ViewSonic recommends using High Altitude mode at 4921 feet and above. With it on, both modes add a high pitched overtone and higher volume. If you live where you have to use High Altitude mode, you'll probably want to limit the PX706HD to Eco mode.
On-board audio. Thanks to a large speaker chamber and a more powerful than typical amplifier, the PX706HD delivers much more robust audio than you would expect from its 5-watt speaker. The resulting sound is both high quality for a projector and easily high enough volume enough to fill a mid-size room.
Lamp life. ViewSonic rates the PX706HD lamp at 4000 hours in Normal mode, 10,000 hours in Eco, and 15,000 hours in Dynamic Eco. Replacements are $149.
Warranty. The PX706HD includes a three-year warranty for the projector as standard along with a one-year warranty for the light source and one-year express exchange.
ViewSonic PX706HD Connection Panel Inputs
Throw distance and Optimum Image Size. The PX706HD's throw distance for a 120" image ranges from 6' to 7'3". Due to the wide-angle short throw properties of the lens, ViewSonic recommends no more than 120" image size for optimum sharpness. However, our test sample was sharp up to 130" without any apparent softening of focus. To find the throw distance range for the image size you want, see the ViewSonic PX706HD Projection Calculator.
Vertical offset. With the PX706HD sitting on a table, the bottom edge of the image is at the centerline of the lens, which is an appropriate design choice for a projector you are most likely to set up on a table in front of the screen on an ad hoc basis.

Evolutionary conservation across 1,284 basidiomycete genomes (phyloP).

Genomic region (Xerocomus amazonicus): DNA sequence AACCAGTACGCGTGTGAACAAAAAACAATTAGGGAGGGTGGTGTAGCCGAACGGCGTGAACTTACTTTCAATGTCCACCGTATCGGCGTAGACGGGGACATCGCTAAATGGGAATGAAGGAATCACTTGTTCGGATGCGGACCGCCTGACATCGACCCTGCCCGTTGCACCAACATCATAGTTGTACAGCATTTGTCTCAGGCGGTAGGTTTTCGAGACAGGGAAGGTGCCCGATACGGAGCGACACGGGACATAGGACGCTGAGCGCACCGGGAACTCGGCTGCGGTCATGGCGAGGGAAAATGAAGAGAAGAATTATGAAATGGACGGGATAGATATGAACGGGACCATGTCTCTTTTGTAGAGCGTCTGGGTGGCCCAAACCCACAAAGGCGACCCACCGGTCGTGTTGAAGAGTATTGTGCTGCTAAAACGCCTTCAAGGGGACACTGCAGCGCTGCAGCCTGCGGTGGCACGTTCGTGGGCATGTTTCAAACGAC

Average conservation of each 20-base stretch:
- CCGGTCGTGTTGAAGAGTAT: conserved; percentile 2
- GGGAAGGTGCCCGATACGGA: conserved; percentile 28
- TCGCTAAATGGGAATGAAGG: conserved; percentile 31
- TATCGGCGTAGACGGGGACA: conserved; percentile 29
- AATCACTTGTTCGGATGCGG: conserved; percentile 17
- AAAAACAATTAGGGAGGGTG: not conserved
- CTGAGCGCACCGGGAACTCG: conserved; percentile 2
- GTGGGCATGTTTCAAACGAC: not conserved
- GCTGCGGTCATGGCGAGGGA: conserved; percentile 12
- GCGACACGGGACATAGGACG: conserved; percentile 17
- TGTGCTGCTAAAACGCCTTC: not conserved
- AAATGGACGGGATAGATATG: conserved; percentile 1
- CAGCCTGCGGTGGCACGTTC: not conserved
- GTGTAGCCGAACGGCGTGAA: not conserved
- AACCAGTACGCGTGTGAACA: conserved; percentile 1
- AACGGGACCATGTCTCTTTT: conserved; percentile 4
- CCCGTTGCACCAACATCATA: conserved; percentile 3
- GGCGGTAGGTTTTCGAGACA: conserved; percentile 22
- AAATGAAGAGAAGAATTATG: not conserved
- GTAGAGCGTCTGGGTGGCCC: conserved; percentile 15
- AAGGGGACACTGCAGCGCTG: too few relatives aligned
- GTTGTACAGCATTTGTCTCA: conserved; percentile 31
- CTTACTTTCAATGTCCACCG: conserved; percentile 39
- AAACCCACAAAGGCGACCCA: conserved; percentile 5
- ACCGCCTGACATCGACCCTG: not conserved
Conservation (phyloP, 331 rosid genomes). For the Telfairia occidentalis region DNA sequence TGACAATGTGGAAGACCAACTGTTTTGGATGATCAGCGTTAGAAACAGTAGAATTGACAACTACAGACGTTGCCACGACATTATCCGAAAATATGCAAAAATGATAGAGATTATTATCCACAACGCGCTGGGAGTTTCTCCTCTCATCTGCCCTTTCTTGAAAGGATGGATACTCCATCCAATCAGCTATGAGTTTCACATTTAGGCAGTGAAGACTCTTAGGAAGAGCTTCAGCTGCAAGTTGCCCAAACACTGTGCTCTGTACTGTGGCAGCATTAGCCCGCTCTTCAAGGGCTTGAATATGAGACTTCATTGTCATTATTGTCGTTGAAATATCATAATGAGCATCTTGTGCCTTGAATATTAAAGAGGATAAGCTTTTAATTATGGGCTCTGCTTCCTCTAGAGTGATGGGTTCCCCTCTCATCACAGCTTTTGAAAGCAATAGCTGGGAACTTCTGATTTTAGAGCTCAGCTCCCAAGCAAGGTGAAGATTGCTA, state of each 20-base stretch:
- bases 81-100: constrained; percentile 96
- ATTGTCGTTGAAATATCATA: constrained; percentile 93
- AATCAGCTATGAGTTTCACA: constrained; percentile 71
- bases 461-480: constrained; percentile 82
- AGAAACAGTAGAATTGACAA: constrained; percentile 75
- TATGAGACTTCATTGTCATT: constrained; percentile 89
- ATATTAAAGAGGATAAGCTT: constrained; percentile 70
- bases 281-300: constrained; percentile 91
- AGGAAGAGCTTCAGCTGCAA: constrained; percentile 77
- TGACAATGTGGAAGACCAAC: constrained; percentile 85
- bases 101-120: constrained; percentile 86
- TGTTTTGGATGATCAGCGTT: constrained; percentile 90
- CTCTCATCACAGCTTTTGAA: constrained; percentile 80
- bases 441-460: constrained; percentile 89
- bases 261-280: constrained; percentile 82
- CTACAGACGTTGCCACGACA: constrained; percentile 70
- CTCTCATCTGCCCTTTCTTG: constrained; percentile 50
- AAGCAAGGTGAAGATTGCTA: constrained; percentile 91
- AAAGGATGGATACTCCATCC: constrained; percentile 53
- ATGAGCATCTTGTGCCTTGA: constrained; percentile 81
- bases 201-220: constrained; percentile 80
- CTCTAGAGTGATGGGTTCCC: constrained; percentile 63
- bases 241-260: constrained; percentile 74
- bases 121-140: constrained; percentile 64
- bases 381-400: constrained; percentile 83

If you install the PX706HD in a ceiling mount you may want to use an extension drop tube to position the projector at a height equal to the top edge of the image. Alternatively you can tilt it downward to hit the screen and adjust the vertical keystone by +/-20% to square off the image. However, keep in mind that keystone correction is disabled when the projector is set in its fastest 16 ms input lag, so it may not be an option for serious gamers. Also, keystone correction is best avoided whenever possible since it can introduce image artifacts due to rescaling. In addition, aggressive correction can lower brightness.
If you want a lightweight 3D-capable 1080p projector for gaming, home theater, and possible business use, the ViewSonic PX706HD is an excellent value at $650. Serious gamers will welcome the 16.4 ms input lag, especially since you don't have to sacrifice picture quality to use it--something you can't say for all of the competition.
Whether for gaming, home theater, or business use, the PX706HD delivers high enough brightness for its maximum recommended 120" image size to stand up to moderate ambient light while delivering natural color well within a realistic range. And it is easily bright enough to fill a larger screen as well, although the focus may be a little soft depending on how large you go.
The ViewSonic PX706HD offers Full 3D, robust onboard audio, 16 ms lag, a short throw lens, and a best-in-class three year warranty for the projector and one year for the lamp. That is a unique combination of features for $650 (current street price), and it adds up to an excellent value in today's market.